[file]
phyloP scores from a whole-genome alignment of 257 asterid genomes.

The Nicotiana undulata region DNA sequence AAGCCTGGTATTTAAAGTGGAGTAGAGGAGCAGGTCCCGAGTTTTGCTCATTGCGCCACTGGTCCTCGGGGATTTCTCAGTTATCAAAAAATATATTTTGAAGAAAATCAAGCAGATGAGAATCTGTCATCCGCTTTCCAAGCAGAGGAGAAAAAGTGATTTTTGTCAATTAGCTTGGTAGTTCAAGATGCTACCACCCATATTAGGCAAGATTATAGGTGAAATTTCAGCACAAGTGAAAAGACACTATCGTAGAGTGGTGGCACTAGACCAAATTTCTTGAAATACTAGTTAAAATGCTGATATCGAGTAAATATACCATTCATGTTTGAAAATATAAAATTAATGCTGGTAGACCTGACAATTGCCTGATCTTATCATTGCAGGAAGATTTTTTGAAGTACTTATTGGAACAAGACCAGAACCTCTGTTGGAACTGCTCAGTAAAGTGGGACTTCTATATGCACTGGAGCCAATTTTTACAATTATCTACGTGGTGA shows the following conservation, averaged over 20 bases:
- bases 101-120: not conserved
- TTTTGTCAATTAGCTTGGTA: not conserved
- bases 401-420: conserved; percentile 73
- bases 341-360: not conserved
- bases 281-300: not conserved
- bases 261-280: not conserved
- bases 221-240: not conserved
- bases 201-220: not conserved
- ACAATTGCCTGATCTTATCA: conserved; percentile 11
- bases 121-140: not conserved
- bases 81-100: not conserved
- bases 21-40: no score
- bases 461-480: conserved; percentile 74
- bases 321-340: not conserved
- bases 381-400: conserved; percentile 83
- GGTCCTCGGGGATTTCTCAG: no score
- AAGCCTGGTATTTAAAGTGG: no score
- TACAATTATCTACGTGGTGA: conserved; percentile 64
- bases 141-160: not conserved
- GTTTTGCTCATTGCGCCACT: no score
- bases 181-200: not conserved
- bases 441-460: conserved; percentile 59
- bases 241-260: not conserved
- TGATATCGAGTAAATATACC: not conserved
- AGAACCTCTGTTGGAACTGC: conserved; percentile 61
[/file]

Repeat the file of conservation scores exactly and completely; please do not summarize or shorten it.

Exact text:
phyloP scores from a whole-genome alignment of 257 asterid genomes.

The Nicotiana undulata region DNA sequence AAGCCTGGTATTTAAAGTGGAGTAGAGGAGCAGGTCCCGAGTTTTGCTCATTGCGCCACTGGTCCTCGGGGATTTCTCAGTTATCAAAAAATATATTTTGAAGAAAATCAAGCAGATGAGAATCTGTCATCCGCTTTCCAAGCAGAGGAGAAAAAGTGATTTTTGTCAATTAGCTTGGTAGTTCAAGATGCTACCACCCATATTAGGCAAGATTATAGGTGAAATTTCAGCACAAGTGAAAAGACACTATCGTAGAGTGGTGGCACTAGACCAAATTTCTTGAAATACTAGTTAAAATGCTGATATCGAGTAAATATACCATTCATGTTTGAAAATATAAAATTAATGCTGGTAGACCTGACAATTGCCTGATCTTATCATTGCAGGAAGATTTTTTGAAGTACTTATTGGAACAAGACCAGAACCTCTGTTGGAACTGCTCAGTAAAGTGGGACTTCTATATGCACTGGAGCCAATTTTTACAATTATCTACGTGGTGA shows the following conservation, averaged over 20 bases:
- bases 101-120: not conserved
- TTTTGTCAATTAGCTTGGTA: not conserved
- bases 401-420: conserved; percentile 73
- bases 341-360: not conserved
- bases 281-300: not conserved
- bases 261-280: not conserved
- bases 221-240: not conserved
- bases 201-220: not conserved
- ACAATTGCCTGATCTTATCA: conserved; percentile 11
- bases 121-140: not conserved
- bases 81-100: not conserved
- bases 21-40: no score
- bases 461-480: conserved; percentile 74
- bases 321-340: not conserved
- bases 381-400: conserved; percentile 83
- GGTCCTCGGGGATTTCTCAG: no score
- AAGCCTGGTATTTAAAGTGG: no score
- TACAATTATCTACGTGGTGA: conserved; percentile 64
- bases 141-160: not conserved
- GTTTTGCTCATTGCGCCACT: no score
- bases 181-200: not conserved
- bases 441-460: conserved; percentile 59
- bases 241-260: not conserved
- TGATATCGAGTAAATATACC: not conserved
- AGAACCTCTGTTGGAACTGC: conserved; percentile 61